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Author Topic: Santorum blames gay marriage for bad economy  (Read 7018 times)
IDS Ex-Speaker Ben Kenobi
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« Reply #75 on: March 11, 2012, 08:25:51 pm »
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Twilight:

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Countries that have encountered drops in the overall marriage rate after introducing gay marriage

Do you want me to check that out? I'm pretty sure the answer is a 1:1 correlation...
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IDS Ex-Speaker Ben Kenobi
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« Reply #76 on: March 11, 2012, 08:27:20 pm »
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Well, there goes about 20 million independents, swing voters, and crossover Democrats.

I'm not sure why people who support gay marriage to be the reason for their vote are voting for Santorum. 
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« Reply #77 on: March 11, 2012, 08:27:20 pm »
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And you seem to be conceding that while gay marriage may be a "symptom" of something bad (I am still not sure what), banning it is not the cure. If banning it has no efficacy, then why should we ban it denying a class of persons equal rights in the public square?

Never said it would be the cure or moral decay, but banning it will treat the symptom so you can tackle the other problems. Doing nothing will simply let things get even worse then they are now.

We can't walk and chew gum at the same time?  We are so distracted by gay marriage, that we just can't focus on what to do about dysfunctional hetero relationships apparently.  And if only we ban gay marriage/unions, and cease chatting about it, then we can focus. We seem to be in a rather puerile state then it seems, attending by ADD.
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IDS Ex-Speaker Ben Kenobi
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« Reply #78 on: March 11, 2012, 08:28:38 pm »
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We can't walk and chew gum at the same time?  We are so distracted by gay marriage, that we just can't focus on what to do about dysfunctional hetero relationships apparently.  And if only we ban gay marriage/unions, and cease chatting about it, then we can focus. We seem to be in a rather puerile state then it seems, attending by ADD.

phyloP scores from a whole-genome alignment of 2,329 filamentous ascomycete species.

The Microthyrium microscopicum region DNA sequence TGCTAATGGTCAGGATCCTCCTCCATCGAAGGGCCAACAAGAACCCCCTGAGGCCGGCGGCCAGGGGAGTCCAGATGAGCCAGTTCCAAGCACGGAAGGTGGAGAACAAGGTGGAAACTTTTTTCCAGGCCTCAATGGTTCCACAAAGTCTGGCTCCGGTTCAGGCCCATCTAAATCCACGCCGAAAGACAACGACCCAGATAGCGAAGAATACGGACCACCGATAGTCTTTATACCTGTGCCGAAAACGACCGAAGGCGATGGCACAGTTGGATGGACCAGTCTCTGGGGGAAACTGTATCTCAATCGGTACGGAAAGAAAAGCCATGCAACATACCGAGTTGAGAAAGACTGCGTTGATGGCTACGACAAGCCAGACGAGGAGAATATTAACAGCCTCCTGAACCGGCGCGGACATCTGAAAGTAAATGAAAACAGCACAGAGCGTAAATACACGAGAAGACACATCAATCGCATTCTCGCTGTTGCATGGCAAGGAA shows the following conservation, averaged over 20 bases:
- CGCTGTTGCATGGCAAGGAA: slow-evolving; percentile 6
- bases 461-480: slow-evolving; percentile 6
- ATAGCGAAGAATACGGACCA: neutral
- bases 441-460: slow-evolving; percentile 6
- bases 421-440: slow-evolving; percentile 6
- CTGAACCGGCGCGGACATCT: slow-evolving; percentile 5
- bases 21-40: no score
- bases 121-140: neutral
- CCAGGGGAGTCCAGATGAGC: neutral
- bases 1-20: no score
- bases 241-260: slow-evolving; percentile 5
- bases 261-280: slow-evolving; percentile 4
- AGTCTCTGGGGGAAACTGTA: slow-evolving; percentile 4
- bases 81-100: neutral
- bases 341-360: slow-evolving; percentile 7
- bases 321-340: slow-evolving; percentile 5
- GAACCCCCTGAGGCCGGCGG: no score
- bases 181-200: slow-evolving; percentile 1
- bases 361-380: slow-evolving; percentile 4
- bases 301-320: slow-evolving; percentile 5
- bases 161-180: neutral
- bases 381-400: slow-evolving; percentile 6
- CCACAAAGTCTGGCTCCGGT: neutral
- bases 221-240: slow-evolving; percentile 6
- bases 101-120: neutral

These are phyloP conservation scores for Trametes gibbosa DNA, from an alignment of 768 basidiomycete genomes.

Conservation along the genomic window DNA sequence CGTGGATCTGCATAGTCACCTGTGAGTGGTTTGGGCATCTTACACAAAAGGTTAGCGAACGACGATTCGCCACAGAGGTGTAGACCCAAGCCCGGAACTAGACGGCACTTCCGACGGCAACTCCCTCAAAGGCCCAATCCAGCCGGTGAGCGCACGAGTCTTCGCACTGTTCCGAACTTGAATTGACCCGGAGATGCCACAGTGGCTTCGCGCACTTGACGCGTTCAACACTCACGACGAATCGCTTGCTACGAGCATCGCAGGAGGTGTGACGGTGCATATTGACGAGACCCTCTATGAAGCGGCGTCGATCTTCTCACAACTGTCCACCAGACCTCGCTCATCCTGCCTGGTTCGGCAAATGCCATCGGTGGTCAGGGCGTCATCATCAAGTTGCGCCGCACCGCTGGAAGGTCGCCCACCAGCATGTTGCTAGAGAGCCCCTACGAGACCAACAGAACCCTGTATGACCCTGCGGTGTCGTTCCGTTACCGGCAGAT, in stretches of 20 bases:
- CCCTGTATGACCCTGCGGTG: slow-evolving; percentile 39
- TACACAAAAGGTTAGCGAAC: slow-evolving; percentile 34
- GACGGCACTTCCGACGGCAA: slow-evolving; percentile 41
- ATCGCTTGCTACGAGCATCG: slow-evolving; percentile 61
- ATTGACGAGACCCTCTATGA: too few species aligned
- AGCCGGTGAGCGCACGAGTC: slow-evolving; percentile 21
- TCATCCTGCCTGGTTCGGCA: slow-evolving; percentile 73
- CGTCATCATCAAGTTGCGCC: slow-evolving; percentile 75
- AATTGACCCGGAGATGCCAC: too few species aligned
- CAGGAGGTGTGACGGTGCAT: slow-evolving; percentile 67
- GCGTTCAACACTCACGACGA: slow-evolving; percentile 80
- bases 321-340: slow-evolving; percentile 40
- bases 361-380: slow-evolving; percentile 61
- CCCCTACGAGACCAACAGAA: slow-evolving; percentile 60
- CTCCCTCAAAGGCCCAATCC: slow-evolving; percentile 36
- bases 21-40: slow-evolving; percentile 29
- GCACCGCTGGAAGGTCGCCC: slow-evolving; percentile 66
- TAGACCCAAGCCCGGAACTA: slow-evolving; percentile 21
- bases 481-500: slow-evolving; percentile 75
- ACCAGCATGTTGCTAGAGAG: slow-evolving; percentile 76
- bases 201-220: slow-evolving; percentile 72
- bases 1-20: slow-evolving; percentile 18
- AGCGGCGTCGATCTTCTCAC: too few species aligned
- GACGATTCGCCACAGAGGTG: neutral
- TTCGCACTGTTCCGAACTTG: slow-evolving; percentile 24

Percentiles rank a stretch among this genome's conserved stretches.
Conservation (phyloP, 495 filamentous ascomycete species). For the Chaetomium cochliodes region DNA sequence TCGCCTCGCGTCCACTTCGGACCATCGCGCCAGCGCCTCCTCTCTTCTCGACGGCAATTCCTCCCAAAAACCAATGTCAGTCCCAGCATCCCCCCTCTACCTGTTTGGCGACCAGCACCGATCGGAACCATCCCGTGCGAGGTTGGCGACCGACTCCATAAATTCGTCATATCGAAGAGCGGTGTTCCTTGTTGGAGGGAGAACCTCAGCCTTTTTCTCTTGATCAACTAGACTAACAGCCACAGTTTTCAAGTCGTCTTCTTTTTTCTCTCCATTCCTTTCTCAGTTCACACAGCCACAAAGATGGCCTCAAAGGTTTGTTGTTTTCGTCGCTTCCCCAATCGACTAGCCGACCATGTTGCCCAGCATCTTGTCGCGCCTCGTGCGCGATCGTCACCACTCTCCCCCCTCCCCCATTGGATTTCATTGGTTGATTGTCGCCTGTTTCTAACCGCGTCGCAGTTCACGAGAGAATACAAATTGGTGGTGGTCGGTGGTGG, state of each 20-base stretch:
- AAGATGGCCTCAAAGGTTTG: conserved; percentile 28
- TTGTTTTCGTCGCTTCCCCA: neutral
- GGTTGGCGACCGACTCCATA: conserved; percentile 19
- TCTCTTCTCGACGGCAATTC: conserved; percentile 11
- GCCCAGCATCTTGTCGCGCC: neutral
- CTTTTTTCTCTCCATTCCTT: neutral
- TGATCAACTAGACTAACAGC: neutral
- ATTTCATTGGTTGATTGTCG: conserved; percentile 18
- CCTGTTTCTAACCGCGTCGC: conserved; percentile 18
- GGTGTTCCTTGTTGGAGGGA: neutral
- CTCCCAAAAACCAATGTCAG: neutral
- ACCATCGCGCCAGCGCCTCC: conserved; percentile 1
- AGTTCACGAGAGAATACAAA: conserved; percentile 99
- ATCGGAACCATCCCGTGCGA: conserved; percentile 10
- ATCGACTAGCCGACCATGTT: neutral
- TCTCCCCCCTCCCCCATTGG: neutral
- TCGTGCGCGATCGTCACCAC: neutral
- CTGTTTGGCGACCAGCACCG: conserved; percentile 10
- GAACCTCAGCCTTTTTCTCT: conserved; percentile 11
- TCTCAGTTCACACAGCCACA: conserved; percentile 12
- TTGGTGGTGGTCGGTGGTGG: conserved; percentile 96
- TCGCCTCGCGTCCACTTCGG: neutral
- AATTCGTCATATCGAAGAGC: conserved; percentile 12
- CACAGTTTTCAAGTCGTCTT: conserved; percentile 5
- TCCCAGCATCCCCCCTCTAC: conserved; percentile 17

As I said, you don't get from GA to NYC by way of Florida Keys.
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« Reply #79 on: March 11, 2012, 08:29:33 pm »
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Again, you have to take into account the fact that most do not actually involve Canadians.

Perhaps initially; it appeared to be 60%. That was in 2003. There are now plenty of states that offer the same services closer to home, leading to a ultimate downtick in the number of Americans (who are the primary border-hopping gay marriers) crossing into Canada to get married.

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If the idea cannot stand alone, then it does not deserve to be considered. You don't get to delay the rights of gays just because you can't get your own house in order.

If I'm in Georgia, I don't go to NYC by way of Florida Keys.

Flawed analogy. We are two separate people with two separate cars; you drive where you want and I'll do the same and whoever gets there first wins the race.

Here are some interesting numbers from the 2000 US Census outlining gay households and parenting: